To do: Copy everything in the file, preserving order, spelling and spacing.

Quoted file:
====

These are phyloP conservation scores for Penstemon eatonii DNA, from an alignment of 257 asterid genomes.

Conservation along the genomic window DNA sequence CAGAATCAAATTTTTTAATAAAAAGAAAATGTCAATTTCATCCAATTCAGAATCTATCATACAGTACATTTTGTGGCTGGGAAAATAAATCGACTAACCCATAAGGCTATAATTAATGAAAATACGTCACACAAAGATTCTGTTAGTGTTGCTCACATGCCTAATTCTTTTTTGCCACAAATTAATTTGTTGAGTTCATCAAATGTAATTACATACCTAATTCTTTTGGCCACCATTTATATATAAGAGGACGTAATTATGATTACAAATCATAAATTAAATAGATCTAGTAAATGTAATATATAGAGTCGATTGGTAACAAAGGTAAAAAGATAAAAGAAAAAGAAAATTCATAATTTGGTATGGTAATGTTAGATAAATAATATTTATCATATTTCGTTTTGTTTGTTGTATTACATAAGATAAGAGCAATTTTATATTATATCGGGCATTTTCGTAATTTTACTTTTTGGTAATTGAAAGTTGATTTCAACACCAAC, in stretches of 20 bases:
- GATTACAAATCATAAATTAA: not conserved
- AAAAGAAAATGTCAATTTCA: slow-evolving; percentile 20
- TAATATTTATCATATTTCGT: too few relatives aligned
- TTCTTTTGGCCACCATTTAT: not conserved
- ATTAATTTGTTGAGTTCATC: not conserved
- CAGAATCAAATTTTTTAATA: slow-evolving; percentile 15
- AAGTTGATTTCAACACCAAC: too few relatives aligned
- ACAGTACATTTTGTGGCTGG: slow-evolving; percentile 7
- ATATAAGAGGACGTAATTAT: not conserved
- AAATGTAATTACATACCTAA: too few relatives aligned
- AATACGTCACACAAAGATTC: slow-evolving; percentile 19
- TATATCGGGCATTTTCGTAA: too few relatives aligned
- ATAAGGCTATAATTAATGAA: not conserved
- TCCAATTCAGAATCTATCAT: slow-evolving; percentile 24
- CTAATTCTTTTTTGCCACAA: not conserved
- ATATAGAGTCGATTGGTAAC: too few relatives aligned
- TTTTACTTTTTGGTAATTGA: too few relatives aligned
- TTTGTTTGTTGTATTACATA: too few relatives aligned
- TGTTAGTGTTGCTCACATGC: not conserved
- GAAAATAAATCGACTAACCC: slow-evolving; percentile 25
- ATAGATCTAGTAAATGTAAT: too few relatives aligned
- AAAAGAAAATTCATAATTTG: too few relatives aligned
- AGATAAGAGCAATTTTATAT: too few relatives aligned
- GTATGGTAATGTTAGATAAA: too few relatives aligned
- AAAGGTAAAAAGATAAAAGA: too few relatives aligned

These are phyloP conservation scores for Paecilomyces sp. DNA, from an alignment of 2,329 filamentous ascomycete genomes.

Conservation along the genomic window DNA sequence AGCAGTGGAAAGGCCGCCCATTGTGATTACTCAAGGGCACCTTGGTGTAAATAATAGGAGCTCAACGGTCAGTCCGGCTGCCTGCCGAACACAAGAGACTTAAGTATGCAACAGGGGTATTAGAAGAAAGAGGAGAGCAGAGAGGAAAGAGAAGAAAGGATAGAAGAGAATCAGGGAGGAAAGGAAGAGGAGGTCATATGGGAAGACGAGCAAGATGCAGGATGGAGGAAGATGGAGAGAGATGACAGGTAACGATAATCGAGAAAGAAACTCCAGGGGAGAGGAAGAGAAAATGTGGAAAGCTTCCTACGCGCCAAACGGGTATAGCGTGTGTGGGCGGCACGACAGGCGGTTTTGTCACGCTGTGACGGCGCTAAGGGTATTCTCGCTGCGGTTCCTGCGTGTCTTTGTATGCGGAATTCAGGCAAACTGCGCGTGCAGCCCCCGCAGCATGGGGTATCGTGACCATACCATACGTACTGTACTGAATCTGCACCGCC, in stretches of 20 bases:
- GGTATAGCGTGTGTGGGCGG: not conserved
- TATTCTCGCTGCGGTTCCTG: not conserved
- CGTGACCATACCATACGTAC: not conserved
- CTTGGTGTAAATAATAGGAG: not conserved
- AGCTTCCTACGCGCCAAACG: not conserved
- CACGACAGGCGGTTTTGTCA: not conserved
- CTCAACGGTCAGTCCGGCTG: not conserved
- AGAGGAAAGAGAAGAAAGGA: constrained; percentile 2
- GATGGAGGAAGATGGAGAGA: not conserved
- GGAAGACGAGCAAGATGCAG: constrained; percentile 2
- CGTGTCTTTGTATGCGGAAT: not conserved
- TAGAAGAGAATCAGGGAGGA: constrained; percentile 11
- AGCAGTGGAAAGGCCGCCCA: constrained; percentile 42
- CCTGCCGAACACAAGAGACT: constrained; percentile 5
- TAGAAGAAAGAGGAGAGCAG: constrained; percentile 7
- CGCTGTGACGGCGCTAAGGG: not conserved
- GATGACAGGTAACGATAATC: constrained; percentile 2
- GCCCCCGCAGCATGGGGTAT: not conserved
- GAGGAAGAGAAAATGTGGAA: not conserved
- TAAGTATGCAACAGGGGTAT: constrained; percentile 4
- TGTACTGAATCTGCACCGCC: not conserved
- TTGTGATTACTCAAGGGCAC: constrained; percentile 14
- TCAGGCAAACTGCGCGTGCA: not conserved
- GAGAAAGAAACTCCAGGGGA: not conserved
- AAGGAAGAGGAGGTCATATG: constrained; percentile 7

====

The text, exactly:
These are phyloP conservation scores for Penstemon eatonii DNA, from an alignment of 257 asterid genomes.

Conservation along the genomic window DNA sequence CAGAATCAAATTTTTTAATAAAAAGAAAATGTCAATTTCATCCAATTCAGAATCTATCATACAGTACATTTTGTGGCTGGGAAAATAAATCGACTAACCCATAAGGCTATAATTAATGAAAATACGTCACACAAAGATTCTGTTAGTGTTGCTCACATGCCTAATTCTTTTTTGCCACAAATTAATTTGTTGAGTTCATCAAATGTAATTACATACCTAATTCTTTTGGCCACCATTTATATATAAGAGGACGTAATTATGATTACAAATCATAAATTAAATAGATCTAGTAAATGTAATATATAGAGTCGATTGGTAACAAAGGTAAAAAGATAAAAGAAAAAGAAAATTCATAATTTGGTATGGTAATGTTAGATAAATAATATTTATCATATTTCGTTTTGTTTGTTGTATTACATAAGATAAGAGCAATTTTATATTATATCGGGCATTTTCGTAATTTTACTTTTTGGTAATTGAAAGTTGATTTCAACACCAAC, in stretches of 20 bases:
- GATTACAAATCATAAATTAA: not conserved
- AAAAGAAAATGTCAATTTCA: slow-evolving; percentile 20
- TAATATTTATCATATTTCGT: too few relatives aligned
- TTCTTTTGGCCACCATTTAT: not conserved
- ATTAATTTGTTGAGTTCATC: not conserved
- CAGAATCAAATTTTTTAATA: slow-evolving; percentile 15
- AAGTTGATTTCAACACCAAC: too few relatives aligned
- ACAGTACATTTTGTGGCTGG: slow-evolving; percentile 7
- ATATAAGAGGACGTAATTAT: not conserved
- AAATGTAATTACATACCTAA: too few relatives aligned
- AATACGTCACACAAAGATTC: slow-evolving; percentile 19
- TATATCGGGCATTTTCGTAA: too few relatives aligned
- ATAAGGCTATAATTAATGAA: not conserved
- TCCAATTCAGAATCTATCAT: slow-evolving; percentile 24
- CTAATTCTTTTTTGCCACAA: not conserved
- ATATAGAGTCGATTGGTAAC: too few relatives aligned
- TTTTACTTTTTGGTAATTGA: too few relatives aligned
- TTTGTTTGTTGTATTACATA: too few relatives aligned
- TGTTAGTGTTGCTCACATGC: not conserved
- GAAAATAAATCGACTAACCC: slow-evolving; percentile 25
- ATAGATCTAGTAAATGTAAT: too few relatives aligned
- AAAAGAAAATTCATAATTTG: too few relatives aligned
- AGATAAGAGCAATTTTATAT: too few relatives aligned
- GTATGGTAATGTTAGATAAA: too few relatives aligned
- AAAGGTAAAAAGATAAAAGA: too few relatives aligned

These are phyloP conservation scores for Paecilomyces sp. DNA, from an alignment of 2,329 filamentous ascomycete genomes.

Conservation along the genomic window DNA sequence AGCAGTGGAAAGGCCGCCCATTGTGATTACTCAAGGGCACCTTGGTGTAAATAATAGGAGCTCAACGGTCAGTCCGGCTGCCTGCCGAACACAAGAGACTTAAGTATGCAACAGGGGTATTAGAAGAAAGAGGAGAGCAGAGAGGAAAGAGAAGAAAGGATAGAAGAGAATCAGGGAGGAAAGGAAGAGGAGGTCATATGGGAAGACGAGCAAGATGCAGGATGGAGGAAGATGGAGAGAGATGACAGGTAACGATAATCGAGAAAGAAACTCCAGGGGAGAGGAAGAGAAAATGTGGAAAGCTTCCTACGCGCCAAACGGGTATAGCGTGTGTGGGCGGCACGACAGGCGGTTTTGTCACGCTGTGACGGCGCTAAGGGTATTCTCGCTGCGGTTCCTGCGTGTCTTTGTATGCGGAATTCAGGCAAACTGCGCGTGCAGCCCCCGCAGCATGGGGTATCGTGACCATACCATACGTACTGTACTGAATCTGCACCGCC, in stretches of 20 bases:
- GGTATAGCGTGTGTGGGCGG: not conserved
- TATTCTCGCTGCGGTTCCTG: not conserved
- CGTGACCATACCATACGTAC: not conserved
- CTTGGTGTAAATAATAGGAG: not conserved
- AGCTTCCTACGCGCCAAACG: not conserved
- CACGACAGGCGGTTTTGTCA: not conserved
- CTCAACGGTCAGTCCGGCTG: not conserved
- AGAGGAAAGAGAAGAAAGGA: constrained; percentile 2
- GATGGAGGAAGATGGAGAGA: not conserved
- GGAAGACGAGCAAGATGCAG: constrained; percentile 2
- CGTGTCTTTGTATGCGGAAT: not conserved
- TAGAAGAGAATCAGGGAGGA: constrained; percentile 11
- AGCAGTGGAAAGGCCGCCCA: constrained; percentile 42
- CCTGCCGAACACAAGAGACT: constrained; percentile 5
- TAGAAGAAAGAGGAGAGCAG: constrained; percentile 7
- CGCTGTGACGGCGCTAAGGG: not conserved
- GATGACAGGTAACGATAATC: constrained; percentile 2
- GCCCCCGCAGCATGGGGTAT: not conserved
- GAGGAAGAGAAAATGTGGAA: not conserved
- TAAGTATGCAACAGGGGTAT: constrained; percentile 4
- TGTACTGAATCTGCACCGCC: not conserved
- TTGTGATTACTCAAGGGCAC: constrained; percentile 14
- TCAGGCAAACTGCGCGTGCA: not conserved
- GAGAAAGAAACTCCAGGGGA: not conserved
- AAGGAAGAGGAGGTCATATG: constrained; percentile 7